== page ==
Digital transformation is a crucial organizational project, but it’s not a small or simple process. Spending on digital transformation is projected to hit 1.78 trillion USD in 2022 as more organizations recognize the need to reshape their culture, workforce, and technology in order to move forward.
Despite its importance, it can be hard to overcome organizational inertia and convince decision-makers to commit resources for specific technologies and processes. In our State of Low Code Development survey, over 65% of respondents said that their organizations’ biggest IT challenges are communication gaps and a lack of priority given to departmental needs, underlining both the need for transformation and the difficulty of getting it off the ground. A clear project proposal can help you get stakeholders on board by creating a shared understanding of the organization’s current issues, and then offering a top-level picture of how digital transformation better positions the whole organization for growth and improvement.
First, you need to assess the current state of digital initiatives in your organization. Knowing where you're starting makes it much easier to create a detailed, persuasive, and realistic plan.
As you look at existing projects and initiatives, make sure to note:
Current processes and tools
Any repeating errors or failures of those processes/tools
Digital projects or departments that haven't been updated recently or very often
Any recurring pain points from customers, users, or employees that could be solved with a more efficient tech stack or process
It's not time to figure out specific time or money estimates, but ideally, the assessment stage will make it easy to have a vague idea of scope, whether this will be an organization-wide overhaul that takes a year, a smaller team effort that can be finished by the end of the quarter, or something in between.
Create a top-level plan
After looking at existing efforts, the next step is to create a list of changes you'd like to see. You aren't creating a detailed, step-by-step plan—remember, the goal here is to get buy-in for the initiative, and the plans and estimates created should be geared as such. The stakeholders signing off on the project won't necessarily want or need to see a list of tasks to be done, at least at this stage.
While you don't want to get bogged down in the details, you do want to accurately convey the scope of the project. Depending on the extent of the changes you'd like to make and how ambitious you want to be, it might be a good idea to include varying potential scopes. Think: the same project plan, just in small, medium, large, and super-size. You may be surprised with the willingness to permit a larger scope. On the other side of things, if you can offer a sized-down version of the project, that might get approved where a larger version would simply be shut down.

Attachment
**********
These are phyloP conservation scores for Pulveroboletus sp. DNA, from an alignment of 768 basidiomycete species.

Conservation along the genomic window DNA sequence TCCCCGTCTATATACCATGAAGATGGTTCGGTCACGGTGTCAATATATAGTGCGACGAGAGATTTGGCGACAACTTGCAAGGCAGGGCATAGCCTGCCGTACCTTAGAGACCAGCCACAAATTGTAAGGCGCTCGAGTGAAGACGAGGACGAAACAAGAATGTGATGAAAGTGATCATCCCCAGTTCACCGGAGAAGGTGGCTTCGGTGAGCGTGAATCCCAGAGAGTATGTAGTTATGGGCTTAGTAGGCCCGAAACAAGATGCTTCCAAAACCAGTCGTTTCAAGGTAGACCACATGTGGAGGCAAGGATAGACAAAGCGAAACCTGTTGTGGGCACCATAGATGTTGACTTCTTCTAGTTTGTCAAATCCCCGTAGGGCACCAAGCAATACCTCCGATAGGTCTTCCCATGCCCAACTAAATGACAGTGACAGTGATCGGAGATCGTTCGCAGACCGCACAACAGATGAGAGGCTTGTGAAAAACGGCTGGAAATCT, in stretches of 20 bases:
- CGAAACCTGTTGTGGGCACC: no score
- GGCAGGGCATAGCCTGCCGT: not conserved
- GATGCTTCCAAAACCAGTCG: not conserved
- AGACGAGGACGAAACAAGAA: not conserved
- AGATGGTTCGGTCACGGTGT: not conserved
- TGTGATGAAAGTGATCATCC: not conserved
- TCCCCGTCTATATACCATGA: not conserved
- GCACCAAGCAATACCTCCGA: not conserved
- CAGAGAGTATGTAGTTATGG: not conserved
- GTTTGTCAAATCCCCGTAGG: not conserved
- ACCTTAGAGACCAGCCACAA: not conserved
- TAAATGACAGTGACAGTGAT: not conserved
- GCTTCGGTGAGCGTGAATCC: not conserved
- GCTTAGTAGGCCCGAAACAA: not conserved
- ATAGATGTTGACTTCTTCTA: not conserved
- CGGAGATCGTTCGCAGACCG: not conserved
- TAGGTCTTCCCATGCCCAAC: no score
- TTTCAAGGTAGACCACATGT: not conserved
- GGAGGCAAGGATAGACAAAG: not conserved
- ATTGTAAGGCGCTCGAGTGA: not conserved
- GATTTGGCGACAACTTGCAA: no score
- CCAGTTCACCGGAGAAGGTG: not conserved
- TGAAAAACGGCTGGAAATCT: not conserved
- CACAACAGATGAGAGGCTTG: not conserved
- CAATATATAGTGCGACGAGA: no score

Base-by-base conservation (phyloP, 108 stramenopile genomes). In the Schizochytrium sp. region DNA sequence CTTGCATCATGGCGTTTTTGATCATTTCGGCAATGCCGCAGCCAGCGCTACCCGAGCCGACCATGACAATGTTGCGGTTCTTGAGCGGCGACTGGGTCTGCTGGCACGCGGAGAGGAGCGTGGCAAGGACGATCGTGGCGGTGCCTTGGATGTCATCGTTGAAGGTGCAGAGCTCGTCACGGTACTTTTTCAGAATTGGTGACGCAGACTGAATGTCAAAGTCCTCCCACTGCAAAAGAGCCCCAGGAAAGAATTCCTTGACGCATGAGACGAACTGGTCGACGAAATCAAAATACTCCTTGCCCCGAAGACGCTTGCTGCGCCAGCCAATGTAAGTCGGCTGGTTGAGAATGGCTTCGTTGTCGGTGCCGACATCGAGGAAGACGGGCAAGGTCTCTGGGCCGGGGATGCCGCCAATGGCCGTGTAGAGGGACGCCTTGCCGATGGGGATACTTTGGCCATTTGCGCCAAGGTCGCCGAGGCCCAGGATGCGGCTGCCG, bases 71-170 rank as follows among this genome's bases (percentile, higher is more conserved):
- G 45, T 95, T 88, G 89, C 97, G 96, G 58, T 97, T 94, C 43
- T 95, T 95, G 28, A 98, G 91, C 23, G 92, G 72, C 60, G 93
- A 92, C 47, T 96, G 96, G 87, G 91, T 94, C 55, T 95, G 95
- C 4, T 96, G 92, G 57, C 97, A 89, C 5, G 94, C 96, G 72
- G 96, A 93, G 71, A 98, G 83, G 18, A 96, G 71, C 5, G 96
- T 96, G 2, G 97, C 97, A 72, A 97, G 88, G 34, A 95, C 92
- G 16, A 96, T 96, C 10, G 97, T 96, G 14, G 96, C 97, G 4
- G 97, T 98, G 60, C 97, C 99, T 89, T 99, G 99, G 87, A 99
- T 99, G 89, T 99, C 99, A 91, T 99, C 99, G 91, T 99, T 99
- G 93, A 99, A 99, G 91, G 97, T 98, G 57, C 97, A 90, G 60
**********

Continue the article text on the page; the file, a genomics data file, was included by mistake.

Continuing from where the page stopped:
Your plan should also include:
A cost estimate, that includes estimated employee hours, any contractor work that may be needed, and a summary of other internal and external resources that will be needed.
An ROI estimate, which can be difficult to come up with from scratch. You can create an estimate by looking at external case studies on similar initiatives at companies that are roughly the same size and/or industry, as well as looking at the track record of similar past initiatives at your organization.
Potential pitfalls, and notes on how you plan to overcome them. You don't want to over-emphasize potential issues, but if there are pitfalls that have stopped or delayed similar projects in the past, having a plan for navigating those pitfalls can make your proposal that much more compelling.
Present the plan
You've prepared all your supporting documentation, and now, it's go-time—you're ready to share your project proposal with the decision-makers you need to impress.
When discussing the project with the stakeholders you need approval from, make sure to highlight the potential results and outcomes. The adage "focus on benefits, not features" is often used in copywriting, and applies here too. A list of concrete deliverables (for example, a new ecommerce backend with a much smoother UX) is great, but the benefits (increased customer conversion and retention rates) are what people are really interested in. And don't forget to allow time for questions.
After the presentation, you may get an approval or denial, but you may also be asked for more information or to modify the plan based on specific feedback. Don't get discouraged if there are some bumps along the way, or if you have to change your original plan. Any momentum is good momentum and a small digital transformation project is better than none.
Get the ball rolling
Remember, any project with the capacity to transform an organization requires some planning to get off the ground. Getting stakeholders on board with your digital transformation project doesn’t have to be difficult, but it does take some strategy. Take a good look at your organization’s current conditions, and create a high-level view of your project that allows room to expand or shrink its scope as needed. When you present your plan, keep it focused on the outcomes, and leave room for stakeholders to ask questions and learn. Once you have their approval, it's time to break your proposal down into a full plan (with tasks, roles, deliverables, and milestones), and take your project full speed ahead using standard project management techniques.